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Mel M. Marin v. Saeid Eidgahy

January 18, 2011

MEL M. MARIN,
PLAINTIFF,
v.
SAEID EIDGAHY, ET AL.,
DEFENDANTS.



The opinion of the court was delivered by: Hon. Michael M. Anello United States District Judge

ORDER:

GRANTING PLAINTIFF'S MOTION FOR RECONSIDERATION AND MOTION TO PROCEED IN FORMA PAUPERIS

[Doc. Nos. 7, 8]

Currently before the Court is Plaintiff Mel M. Marin's "Motion to Reconsider and to Vacate and Clarify or to Waive Fees for Appeal and Suggestion of Recusal" and his amended Motion for Leave to Proceed In Forma Pauperis ("IFP").

BACKGROUND

On September 14, 2010, Plaintiff filed a complaint alleging violations of his civil rights and interference with contract against several named defendants. [Doc. No. 1.] In connection with his complaint, Plaintiff also filed a motion to proceed IFP and motion for a temporary restraining order. [Doc. Nos. 2, 3.] On September 15, 2010, the Court issued an order denying Plaintiff's request to proceed IFP, and therefore denying his motion for a temporary restraining order. The Court held, "The affidavit submitted by Plaintiff in support of his motion to proceed IFP does not demonstrate he lacks the financial resources or assets to pay the costs of commencing this action."

[Doc. No. 4, p.2.] The Court indicated portions of Plaintiff's IFP were unclear, and that overall, the affidavit did not support a finding that Plaintiff is indigent. The Court granted Plaintiff fourteen days to pay the required filing fee.

Plaintiff did not pay the filing fee within the time prescribed, nor did he request reconsideration of the Court's order until two and one half months later when he received the clerk's entry of judgment dismissing his action for failure to pay the fee. Upon notice of the Clerk's entry of dismissal, Plaintiff filed the pending motions on December 16, 2010.

LEGAL STANDARD

Pursuant to Federal Rule of Civil Procedure 59(e), district courts have the power to "alter or amend" a judgment by motion. FED. R. CIV. P. 59(e). Rule 59(e) is an extraordinary remedy, and in the interests of finality and conservation of judicial resources, should be used by the district courts sparingly. Carroll v. Nakatani, 342 F.3d 934, 945 (2003). Thus, a motion for reconsideration under Rule 59(e) should not be granted absent highly unusual circumstances. McDowell v. Calderon, 197 F.3d 1253, 1255 (1999). The decision whether to grant reconsideration is committed to the sound discretion of the district court and will be reviewed only for an abuse of discretion. School District No. 1J, Multnomah County v. ACandS, 5 F.3d 1255, 1262 (1993).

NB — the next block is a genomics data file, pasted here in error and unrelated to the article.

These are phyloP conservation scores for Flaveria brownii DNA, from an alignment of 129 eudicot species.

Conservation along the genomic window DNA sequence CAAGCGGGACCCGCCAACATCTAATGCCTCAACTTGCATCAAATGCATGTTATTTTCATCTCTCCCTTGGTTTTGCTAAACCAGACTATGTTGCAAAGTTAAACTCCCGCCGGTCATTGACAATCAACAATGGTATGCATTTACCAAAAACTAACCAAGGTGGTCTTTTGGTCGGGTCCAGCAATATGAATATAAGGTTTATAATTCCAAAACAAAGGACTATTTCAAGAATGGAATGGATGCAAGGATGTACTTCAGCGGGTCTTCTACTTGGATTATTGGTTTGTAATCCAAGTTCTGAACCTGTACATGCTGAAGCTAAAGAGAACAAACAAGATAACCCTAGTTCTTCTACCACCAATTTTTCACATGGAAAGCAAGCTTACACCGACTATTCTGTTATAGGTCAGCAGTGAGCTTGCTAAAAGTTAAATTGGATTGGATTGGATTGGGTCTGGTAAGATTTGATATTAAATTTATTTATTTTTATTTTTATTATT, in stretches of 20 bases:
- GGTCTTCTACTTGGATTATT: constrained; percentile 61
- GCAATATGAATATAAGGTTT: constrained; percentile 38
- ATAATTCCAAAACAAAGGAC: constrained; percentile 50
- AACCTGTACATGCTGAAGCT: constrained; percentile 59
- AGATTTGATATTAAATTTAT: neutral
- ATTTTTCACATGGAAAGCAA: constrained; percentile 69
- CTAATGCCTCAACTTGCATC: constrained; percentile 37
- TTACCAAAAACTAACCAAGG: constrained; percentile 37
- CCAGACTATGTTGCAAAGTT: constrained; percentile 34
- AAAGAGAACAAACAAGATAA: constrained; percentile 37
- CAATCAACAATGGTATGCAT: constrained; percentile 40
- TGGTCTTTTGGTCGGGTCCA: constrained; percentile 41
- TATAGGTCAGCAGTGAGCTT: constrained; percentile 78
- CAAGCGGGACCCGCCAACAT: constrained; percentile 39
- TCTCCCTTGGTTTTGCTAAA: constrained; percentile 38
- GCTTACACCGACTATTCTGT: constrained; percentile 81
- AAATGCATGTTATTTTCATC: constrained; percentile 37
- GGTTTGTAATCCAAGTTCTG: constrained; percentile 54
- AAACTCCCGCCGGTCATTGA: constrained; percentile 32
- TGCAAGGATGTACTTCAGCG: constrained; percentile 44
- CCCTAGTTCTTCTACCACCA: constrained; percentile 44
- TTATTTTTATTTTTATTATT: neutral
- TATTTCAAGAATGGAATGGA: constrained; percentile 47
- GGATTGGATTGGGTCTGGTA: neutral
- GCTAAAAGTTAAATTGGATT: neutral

Under Rule 59(e), it is appropriate to alter or amend a judgment if "(1) the district court is presented with newly discovered evidence, (2) the district court committed clear error or made an initial decision that was manifestly unjust, or (3) there is an intervening change in controlling law." United Nat. Ins. Co. v. Spectrum Worldwide, Inc., 555 F.3d 772, 780 (2009). The motion must demonstrate reasons why the court should reconsider its prior decision, and set forth facts or law of a strongly convincing nature to induce the court to reverse its prior decision. Donaldson v. Liberty Mut. Ins. Co., 947 F.Supp. 429, 430 (1996). The rule may not be used to relitigate old matters, raise new arguments, or present evidence that could have been raised prior to the entry of judgment. Exxon Shipping Co. v. Baker, 128 S.Ct. 2605, 2617 (2008). This position reflects the courts' concern for preserving dwindling resources and promoting judicial efficiency. Costello v. U.S. Government, 765 F.Supp. 1003, 1009 (1991).

In order to carry the burden of proof, a moving party seeking reconsideration must show more than a disagreement with the Court's decision, or a recapitulation of the cases and arguments previously considered by the court. United States v. Westlands Water Dist., 134 F.Supp.2d 1111, 1131 (2001). Therefore, courts will avoid considering Rule 59(e) motions based on repetitive contentions of matters which were before the court on its prior consideration, or contentions which might have been raised prior to the challenged judgment. See Fuller v. M.G. Jewelry, 950 F.2d 1437, 1442 (1991); Backland v. Barnhart, 778 F.2d 1386, 1388 (1985). In other words, the motion should not be solely used to ask the court to rethink matters already decided.

DISCUSSION

I. ENTRY OF JUDGMENT BY THE ...


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